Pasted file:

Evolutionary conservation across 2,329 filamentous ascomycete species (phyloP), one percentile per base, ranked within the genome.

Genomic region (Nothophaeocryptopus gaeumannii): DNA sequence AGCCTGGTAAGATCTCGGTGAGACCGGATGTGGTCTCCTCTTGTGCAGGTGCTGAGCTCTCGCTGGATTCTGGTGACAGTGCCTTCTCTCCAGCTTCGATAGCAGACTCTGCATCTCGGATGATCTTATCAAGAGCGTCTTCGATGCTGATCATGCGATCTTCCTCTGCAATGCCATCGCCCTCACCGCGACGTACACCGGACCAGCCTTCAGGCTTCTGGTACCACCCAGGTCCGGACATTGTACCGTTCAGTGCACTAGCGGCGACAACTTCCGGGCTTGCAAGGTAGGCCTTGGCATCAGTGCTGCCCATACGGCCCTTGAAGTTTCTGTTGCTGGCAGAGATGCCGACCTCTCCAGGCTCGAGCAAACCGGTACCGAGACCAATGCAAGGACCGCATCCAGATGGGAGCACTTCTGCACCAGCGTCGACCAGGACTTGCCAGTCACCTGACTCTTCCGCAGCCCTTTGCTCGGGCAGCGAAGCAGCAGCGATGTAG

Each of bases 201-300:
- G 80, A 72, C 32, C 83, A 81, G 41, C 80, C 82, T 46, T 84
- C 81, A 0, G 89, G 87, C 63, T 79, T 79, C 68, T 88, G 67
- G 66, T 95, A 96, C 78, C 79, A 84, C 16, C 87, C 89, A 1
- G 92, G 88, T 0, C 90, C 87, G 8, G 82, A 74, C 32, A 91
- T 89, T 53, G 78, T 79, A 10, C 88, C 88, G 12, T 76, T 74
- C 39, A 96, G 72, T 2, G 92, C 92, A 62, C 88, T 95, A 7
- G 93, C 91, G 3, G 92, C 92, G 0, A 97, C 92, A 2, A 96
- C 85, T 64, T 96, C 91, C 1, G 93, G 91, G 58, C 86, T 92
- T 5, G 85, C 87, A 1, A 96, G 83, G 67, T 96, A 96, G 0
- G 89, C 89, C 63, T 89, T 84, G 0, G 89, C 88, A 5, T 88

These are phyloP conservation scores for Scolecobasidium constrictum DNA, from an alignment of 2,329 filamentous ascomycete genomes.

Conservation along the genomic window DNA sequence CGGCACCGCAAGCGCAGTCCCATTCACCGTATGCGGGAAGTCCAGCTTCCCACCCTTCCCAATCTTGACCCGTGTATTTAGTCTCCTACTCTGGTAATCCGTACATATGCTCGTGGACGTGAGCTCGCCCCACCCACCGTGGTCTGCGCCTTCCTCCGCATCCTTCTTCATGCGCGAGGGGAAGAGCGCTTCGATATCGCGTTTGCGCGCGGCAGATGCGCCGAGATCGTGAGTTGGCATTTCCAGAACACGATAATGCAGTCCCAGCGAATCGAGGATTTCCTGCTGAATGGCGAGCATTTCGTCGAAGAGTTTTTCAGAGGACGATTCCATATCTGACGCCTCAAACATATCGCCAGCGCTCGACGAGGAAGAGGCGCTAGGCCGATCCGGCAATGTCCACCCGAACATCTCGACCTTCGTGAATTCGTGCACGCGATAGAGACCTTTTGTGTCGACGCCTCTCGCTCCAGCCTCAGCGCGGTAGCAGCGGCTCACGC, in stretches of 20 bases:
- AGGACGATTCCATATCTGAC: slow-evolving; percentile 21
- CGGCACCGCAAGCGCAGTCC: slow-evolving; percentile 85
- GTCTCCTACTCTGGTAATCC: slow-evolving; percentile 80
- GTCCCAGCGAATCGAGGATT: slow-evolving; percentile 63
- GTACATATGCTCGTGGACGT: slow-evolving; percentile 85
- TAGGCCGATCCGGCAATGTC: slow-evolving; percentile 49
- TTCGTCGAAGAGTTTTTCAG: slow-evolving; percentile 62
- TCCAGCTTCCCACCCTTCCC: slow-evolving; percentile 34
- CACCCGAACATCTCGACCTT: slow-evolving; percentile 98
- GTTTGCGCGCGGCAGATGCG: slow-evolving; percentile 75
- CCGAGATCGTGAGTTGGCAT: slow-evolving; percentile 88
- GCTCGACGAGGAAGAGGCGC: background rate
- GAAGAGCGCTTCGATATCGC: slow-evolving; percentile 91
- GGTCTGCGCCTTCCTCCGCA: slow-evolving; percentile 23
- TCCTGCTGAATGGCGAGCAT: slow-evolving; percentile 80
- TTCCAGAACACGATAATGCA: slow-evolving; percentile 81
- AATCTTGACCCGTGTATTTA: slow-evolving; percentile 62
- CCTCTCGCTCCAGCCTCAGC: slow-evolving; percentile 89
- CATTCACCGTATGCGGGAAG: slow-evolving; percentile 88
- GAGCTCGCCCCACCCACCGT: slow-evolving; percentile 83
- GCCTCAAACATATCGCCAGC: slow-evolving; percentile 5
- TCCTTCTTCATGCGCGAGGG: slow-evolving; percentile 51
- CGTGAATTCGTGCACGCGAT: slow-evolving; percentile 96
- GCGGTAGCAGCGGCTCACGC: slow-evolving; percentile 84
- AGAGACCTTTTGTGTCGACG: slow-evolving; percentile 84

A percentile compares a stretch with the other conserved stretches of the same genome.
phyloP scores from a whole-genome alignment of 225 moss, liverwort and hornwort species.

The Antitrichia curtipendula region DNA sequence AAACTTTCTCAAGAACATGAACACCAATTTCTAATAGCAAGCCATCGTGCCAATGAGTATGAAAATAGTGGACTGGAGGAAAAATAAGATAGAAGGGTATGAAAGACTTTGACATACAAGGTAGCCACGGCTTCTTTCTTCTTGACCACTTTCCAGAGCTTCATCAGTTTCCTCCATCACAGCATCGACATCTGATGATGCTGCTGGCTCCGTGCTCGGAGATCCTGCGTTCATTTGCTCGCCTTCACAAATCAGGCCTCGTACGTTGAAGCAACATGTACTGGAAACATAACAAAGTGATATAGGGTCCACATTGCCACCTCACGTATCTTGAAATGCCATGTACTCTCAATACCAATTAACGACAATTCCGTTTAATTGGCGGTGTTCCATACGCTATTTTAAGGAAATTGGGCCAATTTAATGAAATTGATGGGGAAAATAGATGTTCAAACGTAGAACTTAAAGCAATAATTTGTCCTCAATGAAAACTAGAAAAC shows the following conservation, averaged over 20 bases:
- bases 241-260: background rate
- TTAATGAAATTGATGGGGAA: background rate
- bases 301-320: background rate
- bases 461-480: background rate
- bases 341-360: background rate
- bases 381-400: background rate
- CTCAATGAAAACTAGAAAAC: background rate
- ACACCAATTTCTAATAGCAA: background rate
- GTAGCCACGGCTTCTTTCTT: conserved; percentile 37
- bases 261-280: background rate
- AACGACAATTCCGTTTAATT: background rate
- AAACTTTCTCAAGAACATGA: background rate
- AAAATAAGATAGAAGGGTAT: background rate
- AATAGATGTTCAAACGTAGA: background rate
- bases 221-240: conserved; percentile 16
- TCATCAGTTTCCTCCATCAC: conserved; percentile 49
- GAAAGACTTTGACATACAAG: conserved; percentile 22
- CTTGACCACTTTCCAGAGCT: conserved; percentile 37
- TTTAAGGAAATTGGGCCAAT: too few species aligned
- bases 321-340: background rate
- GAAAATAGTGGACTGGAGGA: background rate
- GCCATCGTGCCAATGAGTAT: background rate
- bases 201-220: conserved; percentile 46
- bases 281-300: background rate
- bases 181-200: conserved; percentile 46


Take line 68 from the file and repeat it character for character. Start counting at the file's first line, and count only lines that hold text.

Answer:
- bases 181-200: conserved; percentile 46